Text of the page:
Style Tips For Summer

Project Runway’s Tim Gunn offers advice for the desert

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Ask Tim Gunn about the greatest faux pas in fashion for women and he doesn’t mince words: “The cardinal sin is showing too much skin, especially around the waistline!”

The star of Bravo TV’s reality show Project Runway — now in its fourth season — knows his subject. For 24 years, he was an instructor and dean at Parsons School for Design in New York and was recently named creative officer for Liz Claiborne Inc. (whose brands include Juicy Couture, C&C California, Kate Spade, First Issue, and Lucky Brand Jeans). He’s also working on a new television series, Tim Gunn’s Guide to Style. “I thought I would simply quietly retire at Parsons, so most aspects of this are surreal to me,” Gunn says. “But I’m having a blast!”

At Peppertree Bookstore in Palm Springs for a signing of Tim Gunn: A Guide to Quality, Taste & Style (Abrams Image, $17.95), the dapper Gunn laughs when asked how often he must repeat his catch phrases, “Make it work” and “Carry on.”

“Those phrases are ones I invoked at Parsons for years, because they are so very useful,” he says. “But when I think about the frequency with which they are spoken, I’m terrified!”

The book signing was Gunn’s first visit to Palm Springs. “I was initially perplexed on what would be appropriate to wear,” he concedes. Although temperatures are in the 90s on the late April day, Gunn looks cool and comfortable in a charcoal gray suit, crisp black shirt, and silk brocade tie. “Years ago I lived in Kuala Lumpur,” he says, “but that’s different from the hot weather in Palm Springs. I am used to heavy humidity along with the heat.”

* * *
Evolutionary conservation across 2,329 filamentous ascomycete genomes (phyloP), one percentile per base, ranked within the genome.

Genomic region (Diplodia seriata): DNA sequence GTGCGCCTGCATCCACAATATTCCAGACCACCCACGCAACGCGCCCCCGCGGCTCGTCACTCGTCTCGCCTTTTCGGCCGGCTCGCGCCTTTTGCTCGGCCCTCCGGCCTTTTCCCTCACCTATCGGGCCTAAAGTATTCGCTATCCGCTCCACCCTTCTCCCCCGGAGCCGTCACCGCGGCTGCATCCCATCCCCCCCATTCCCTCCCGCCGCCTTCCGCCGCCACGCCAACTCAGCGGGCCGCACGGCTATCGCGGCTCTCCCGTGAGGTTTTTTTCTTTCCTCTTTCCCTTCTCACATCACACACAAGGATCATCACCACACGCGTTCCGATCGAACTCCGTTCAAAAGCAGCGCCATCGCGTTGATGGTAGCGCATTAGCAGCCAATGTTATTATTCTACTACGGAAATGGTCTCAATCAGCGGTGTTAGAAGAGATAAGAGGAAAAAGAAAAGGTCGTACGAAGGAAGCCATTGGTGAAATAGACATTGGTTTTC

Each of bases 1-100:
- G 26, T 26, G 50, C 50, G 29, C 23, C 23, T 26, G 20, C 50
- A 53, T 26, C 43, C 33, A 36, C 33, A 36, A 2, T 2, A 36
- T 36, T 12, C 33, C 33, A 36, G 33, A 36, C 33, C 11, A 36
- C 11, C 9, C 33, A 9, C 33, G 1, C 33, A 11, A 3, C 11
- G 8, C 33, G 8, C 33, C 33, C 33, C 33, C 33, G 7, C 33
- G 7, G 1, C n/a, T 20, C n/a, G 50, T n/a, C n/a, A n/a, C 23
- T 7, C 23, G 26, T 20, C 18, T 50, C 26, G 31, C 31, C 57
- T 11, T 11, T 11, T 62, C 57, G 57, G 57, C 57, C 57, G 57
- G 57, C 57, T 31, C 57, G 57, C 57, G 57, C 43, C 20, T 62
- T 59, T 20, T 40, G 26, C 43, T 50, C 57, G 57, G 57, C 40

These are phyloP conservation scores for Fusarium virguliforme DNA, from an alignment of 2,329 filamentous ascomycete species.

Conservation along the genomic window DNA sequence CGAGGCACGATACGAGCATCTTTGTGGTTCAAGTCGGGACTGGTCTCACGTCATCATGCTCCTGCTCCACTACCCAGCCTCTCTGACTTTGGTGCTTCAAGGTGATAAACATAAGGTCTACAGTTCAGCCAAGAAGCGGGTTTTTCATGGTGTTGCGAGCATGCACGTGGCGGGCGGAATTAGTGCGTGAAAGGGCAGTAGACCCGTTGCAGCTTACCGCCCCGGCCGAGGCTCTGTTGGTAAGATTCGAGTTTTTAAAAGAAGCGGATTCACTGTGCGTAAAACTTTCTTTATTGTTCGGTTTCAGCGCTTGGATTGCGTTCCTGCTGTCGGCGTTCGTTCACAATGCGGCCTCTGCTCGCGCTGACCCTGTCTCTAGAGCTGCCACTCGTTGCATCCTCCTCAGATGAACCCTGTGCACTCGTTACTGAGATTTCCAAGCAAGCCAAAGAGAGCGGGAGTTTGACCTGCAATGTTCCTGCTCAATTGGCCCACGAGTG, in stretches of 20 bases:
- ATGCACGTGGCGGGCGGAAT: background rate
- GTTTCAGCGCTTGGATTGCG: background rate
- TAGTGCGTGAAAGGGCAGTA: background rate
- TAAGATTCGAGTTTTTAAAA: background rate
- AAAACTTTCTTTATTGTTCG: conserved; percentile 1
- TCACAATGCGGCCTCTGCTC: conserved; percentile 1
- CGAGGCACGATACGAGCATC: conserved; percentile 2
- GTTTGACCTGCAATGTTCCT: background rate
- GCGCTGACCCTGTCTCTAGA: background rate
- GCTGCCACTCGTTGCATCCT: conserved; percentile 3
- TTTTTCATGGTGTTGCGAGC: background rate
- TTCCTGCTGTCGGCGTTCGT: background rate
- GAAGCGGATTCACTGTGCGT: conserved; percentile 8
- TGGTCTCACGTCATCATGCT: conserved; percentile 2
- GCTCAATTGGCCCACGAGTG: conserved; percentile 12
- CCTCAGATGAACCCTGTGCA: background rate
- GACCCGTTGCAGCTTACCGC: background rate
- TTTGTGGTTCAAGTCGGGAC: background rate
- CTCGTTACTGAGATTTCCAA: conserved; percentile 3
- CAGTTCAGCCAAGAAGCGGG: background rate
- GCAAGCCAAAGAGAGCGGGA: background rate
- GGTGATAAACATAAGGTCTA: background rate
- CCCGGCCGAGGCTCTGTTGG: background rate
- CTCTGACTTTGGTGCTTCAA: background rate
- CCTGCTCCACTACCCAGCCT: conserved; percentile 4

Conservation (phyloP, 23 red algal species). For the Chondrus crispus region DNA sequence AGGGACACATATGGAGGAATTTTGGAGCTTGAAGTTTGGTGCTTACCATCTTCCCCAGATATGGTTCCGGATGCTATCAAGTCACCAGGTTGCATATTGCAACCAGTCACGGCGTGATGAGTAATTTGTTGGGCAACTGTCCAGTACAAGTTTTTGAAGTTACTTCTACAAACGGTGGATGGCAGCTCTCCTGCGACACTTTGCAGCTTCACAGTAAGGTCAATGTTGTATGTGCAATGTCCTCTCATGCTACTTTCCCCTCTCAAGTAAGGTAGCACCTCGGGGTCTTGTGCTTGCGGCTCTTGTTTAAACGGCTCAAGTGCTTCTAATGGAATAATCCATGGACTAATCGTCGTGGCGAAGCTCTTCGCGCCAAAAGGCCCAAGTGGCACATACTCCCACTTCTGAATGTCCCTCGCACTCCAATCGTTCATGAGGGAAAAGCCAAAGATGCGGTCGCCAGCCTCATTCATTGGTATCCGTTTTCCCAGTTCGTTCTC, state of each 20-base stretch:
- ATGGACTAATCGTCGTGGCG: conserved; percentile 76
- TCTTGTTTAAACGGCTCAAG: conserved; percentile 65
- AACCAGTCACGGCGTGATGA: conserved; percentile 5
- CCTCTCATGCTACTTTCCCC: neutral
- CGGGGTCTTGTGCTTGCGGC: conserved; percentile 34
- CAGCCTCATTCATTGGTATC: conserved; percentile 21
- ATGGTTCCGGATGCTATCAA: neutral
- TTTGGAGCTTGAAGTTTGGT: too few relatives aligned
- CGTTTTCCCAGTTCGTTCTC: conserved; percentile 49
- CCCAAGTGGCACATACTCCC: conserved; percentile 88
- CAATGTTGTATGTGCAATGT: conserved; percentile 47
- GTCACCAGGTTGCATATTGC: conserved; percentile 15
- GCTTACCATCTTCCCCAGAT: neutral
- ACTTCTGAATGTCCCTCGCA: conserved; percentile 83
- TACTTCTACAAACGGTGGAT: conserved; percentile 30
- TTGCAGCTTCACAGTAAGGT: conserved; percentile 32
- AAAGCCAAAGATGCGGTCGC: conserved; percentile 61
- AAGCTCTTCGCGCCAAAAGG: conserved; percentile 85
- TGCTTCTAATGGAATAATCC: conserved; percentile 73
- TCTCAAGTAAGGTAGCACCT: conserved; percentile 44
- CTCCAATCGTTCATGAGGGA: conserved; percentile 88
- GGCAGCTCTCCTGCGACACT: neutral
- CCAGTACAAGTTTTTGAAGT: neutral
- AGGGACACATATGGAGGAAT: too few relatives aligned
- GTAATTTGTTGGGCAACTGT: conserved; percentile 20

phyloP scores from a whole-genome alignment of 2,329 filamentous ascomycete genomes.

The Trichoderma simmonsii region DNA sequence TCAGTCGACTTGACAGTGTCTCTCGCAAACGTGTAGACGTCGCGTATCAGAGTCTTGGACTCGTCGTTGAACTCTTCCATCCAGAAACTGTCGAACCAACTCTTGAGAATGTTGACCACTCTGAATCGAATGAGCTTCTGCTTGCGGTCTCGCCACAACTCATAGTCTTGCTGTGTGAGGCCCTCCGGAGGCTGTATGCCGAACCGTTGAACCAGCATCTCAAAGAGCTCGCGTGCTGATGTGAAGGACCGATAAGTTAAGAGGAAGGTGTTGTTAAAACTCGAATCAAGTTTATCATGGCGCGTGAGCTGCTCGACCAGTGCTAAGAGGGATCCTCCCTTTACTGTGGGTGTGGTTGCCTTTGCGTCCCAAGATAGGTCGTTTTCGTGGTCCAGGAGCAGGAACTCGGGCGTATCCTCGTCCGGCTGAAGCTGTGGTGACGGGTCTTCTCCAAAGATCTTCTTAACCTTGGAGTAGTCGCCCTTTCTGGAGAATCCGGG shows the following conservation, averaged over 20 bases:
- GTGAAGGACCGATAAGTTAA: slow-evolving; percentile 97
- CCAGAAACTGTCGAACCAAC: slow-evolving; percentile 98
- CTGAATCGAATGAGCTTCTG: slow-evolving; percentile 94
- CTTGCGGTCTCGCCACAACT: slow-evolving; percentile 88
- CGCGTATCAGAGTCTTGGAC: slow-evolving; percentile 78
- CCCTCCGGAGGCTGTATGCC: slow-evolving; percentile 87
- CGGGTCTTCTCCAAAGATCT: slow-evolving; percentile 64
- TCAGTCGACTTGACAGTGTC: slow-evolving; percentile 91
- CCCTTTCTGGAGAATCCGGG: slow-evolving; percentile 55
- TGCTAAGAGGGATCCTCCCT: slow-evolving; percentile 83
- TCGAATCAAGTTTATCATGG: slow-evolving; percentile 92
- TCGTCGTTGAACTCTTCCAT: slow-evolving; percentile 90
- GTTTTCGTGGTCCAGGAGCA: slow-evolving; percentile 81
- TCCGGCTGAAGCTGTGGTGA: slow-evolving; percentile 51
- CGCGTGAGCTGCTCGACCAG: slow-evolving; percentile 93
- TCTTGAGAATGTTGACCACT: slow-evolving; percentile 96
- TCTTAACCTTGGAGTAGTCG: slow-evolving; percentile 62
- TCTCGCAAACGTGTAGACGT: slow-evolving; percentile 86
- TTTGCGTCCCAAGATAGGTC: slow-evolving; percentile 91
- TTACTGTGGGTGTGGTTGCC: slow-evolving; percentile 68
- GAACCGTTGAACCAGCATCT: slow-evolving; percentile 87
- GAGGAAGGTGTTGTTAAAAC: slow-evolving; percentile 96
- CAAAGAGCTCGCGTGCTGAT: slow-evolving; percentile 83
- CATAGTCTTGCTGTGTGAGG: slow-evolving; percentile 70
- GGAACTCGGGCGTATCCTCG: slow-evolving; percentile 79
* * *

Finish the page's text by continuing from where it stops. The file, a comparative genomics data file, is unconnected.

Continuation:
In hot weather, he adds, “We’re all simply better off with textiles that breathe — cotton, certainly, but I’m also very much in favor of fabrics that are 2 percent synthetics mixed with the cotton, because it gives a little bit of stretch. Wrinkles and creases occur more frequently in warm weather than in cold. That little bit of stretch helps mitigate that effect.

“I know people who theorize that dressing in warm weather [suggests] an advantage to clothes being baggier, because then they are not hugging the skin,” he continues. “That’s a lot of malarkey! People just end up looking sloppy.”

Gunn suggests that Americans learn from the European sensibility rather than baring their midsections. “Now that it’s much warmer in New York, all the tummies are out, and it’s almost obscene. The bare midriff persists, and they should go away. I don’t know why these women think it’s pretty. I simply don’t get it.”
On Bravo’s Tim Gunn’s Guide to Style (based on his book), he sees his role as a fashion therapist. “It’s about the people and who they are,” he says. “It’s all about ‘who are you?’ and then it’s about ‘how do you navigate yourself in that role?’ What you wear is about how you want to be perceived. It’s about your constituents. Who are these people with whom are you interacting? It makes a difference. I think it’s important for us to be day-, event-, and weather-appropriate while still maintaining style and taste.”

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